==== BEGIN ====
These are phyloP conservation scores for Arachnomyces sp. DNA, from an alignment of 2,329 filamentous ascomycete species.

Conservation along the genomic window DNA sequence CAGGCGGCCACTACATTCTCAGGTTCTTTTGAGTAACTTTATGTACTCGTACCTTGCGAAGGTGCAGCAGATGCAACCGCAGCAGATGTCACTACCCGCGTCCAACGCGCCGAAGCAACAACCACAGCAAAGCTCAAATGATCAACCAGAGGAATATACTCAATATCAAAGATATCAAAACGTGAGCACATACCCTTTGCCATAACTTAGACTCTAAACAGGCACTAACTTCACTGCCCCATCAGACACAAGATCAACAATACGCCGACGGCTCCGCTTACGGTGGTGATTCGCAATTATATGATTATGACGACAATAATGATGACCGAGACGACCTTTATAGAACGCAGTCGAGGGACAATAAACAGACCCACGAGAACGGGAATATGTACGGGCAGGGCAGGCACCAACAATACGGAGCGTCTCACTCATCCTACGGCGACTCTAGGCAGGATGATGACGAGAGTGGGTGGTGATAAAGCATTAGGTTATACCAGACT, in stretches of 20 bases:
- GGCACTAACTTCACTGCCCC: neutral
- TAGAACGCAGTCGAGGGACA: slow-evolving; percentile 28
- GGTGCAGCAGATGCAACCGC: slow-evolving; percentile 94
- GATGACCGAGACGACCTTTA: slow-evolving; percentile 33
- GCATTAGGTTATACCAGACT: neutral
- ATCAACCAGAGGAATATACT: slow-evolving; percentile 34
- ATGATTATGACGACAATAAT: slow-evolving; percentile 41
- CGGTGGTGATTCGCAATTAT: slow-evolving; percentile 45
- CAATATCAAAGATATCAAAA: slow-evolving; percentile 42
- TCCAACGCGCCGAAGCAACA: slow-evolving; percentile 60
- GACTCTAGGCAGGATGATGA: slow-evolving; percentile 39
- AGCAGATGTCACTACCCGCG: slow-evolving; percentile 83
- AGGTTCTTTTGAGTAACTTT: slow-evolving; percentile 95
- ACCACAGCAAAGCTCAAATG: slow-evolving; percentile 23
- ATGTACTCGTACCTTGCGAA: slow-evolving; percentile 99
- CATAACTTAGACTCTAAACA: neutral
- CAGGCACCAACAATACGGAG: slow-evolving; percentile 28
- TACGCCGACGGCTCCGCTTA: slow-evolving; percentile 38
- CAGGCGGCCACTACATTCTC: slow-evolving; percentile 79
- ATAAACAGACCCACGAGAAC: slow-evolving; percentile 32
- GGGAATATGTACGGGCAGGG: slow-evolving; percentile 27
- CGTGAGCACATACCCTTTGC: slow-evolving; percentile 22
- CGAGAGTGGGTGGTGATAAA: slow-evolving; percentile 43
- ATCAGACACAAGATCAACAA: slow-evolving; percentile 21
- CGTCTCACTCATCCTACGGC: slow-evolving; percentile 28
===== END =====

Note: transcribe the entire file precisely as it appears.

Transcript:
These are phyloP conservation scores for Arachnomyces sp. DNA, from an alignment of 2,329 filamentous ascomycete species.

Conservation along the genomic window DNA sequence CAGGCGGCCACTACATTCTCAGGTTCTTTTGAGTAACTTTATGTACTCGTACCTTGCGAAGGTGCAGCAGATGCAACCGCAGCAGATGTCACTACCCGCGTCCAACGCGCCGAAGCAACAACCACAGCAAAGCTCAAATGATCAACCAGAGGAATATACTCAATATCAAAGATATCAAAACGTGAGCACATACCCTTTGCCATAACTTAGACTCTAAACAGGCACTAACTTCACTGCCCCATCAGACACAAGATCAACAATACGCCGACGGCTCCGCTTACGGTGGTGATTCGCAATTATATGATTATGACGACAATAATGATGACCGAGACGACCTTTATAGAACGCAGTCGAGGGACAATAAACAGACCCACGAGAACGGGAATATGTACGGGCAGGGCAGGCACCAACAATACGGAGCGTCTCACTCATCCTACGGCGACTCTAGGCAGGATGATGACGAGAGTGGGTGGTGATAAAGCATTAGGTTATACCAGACT, in stretches of 20 bases:
- GGCACTAACTTCACTGCCCC: neutral
- TAGAACGCAGTCGAGGGACA: slow-evolving; percentile 28
- GGTGCAGCAGATGCAACCGC: slow-evolving; percentile 94
- GATGACCGAGACGACCTTTA: slow-evolving; percentile 33
- GCATTAGGTTATACCAGACT: neutral
- ATCAACCAGAGGAATATACT: slow-evolving; percentile 34
- ATGATTATGACGACAATAAT: slow-evolving; percentile 41
- CGGTGGTGATTCGCAATTAT: slow-evolving; percentile 45
- CAATATCAAAGATATCAAAA: slow-evolving; percentile 42
- TCCAACGCGCCGAAGCAACA: slow-evolving; percentile 60
- GACTCTAGGCAGGATGATGA: slow-evolving; percentile 39
- AGCAGATGTCACTACCCGCG: slow-evolving; percentile 83
- AGGTTCTTTTGAGTAACTTT: slow-evolving; percentile 95
- ACCACAGCAAAGCTCAAATG: slow-evolving; percentile 23
- ATGTACTCGTACCTTGCGAA: slow-evolving; percentile 99
- CATAACTTAGACTCTAAACA: neutral
- CAGGCACCAACAATACGGAG: slow-evolving; percentile 28
- TACGCCGACGGCTCCGCTTA: slow-evolving; percentile 38
- CAGGCGGCCACTACATTCTC: slow-evolving; percentile 79
- ATAAACAGACCCACGAGAAC: slow-evolving; percentile 32
- GGGAATATGTACGGGCAGGG: slow-evolving; percentile 27
- CGTGAGCACATACCCTTTGC: slow-evolving; percentile 22
- CGAGAGTGGGTGGTGATAAA: slow-evolving; percentile 43
- ATCAGACACAAGATCAACAA: slow-evolving; percentile 21
- CGTCTCACTCATCCTACGGC: slow-evolving; percentile 28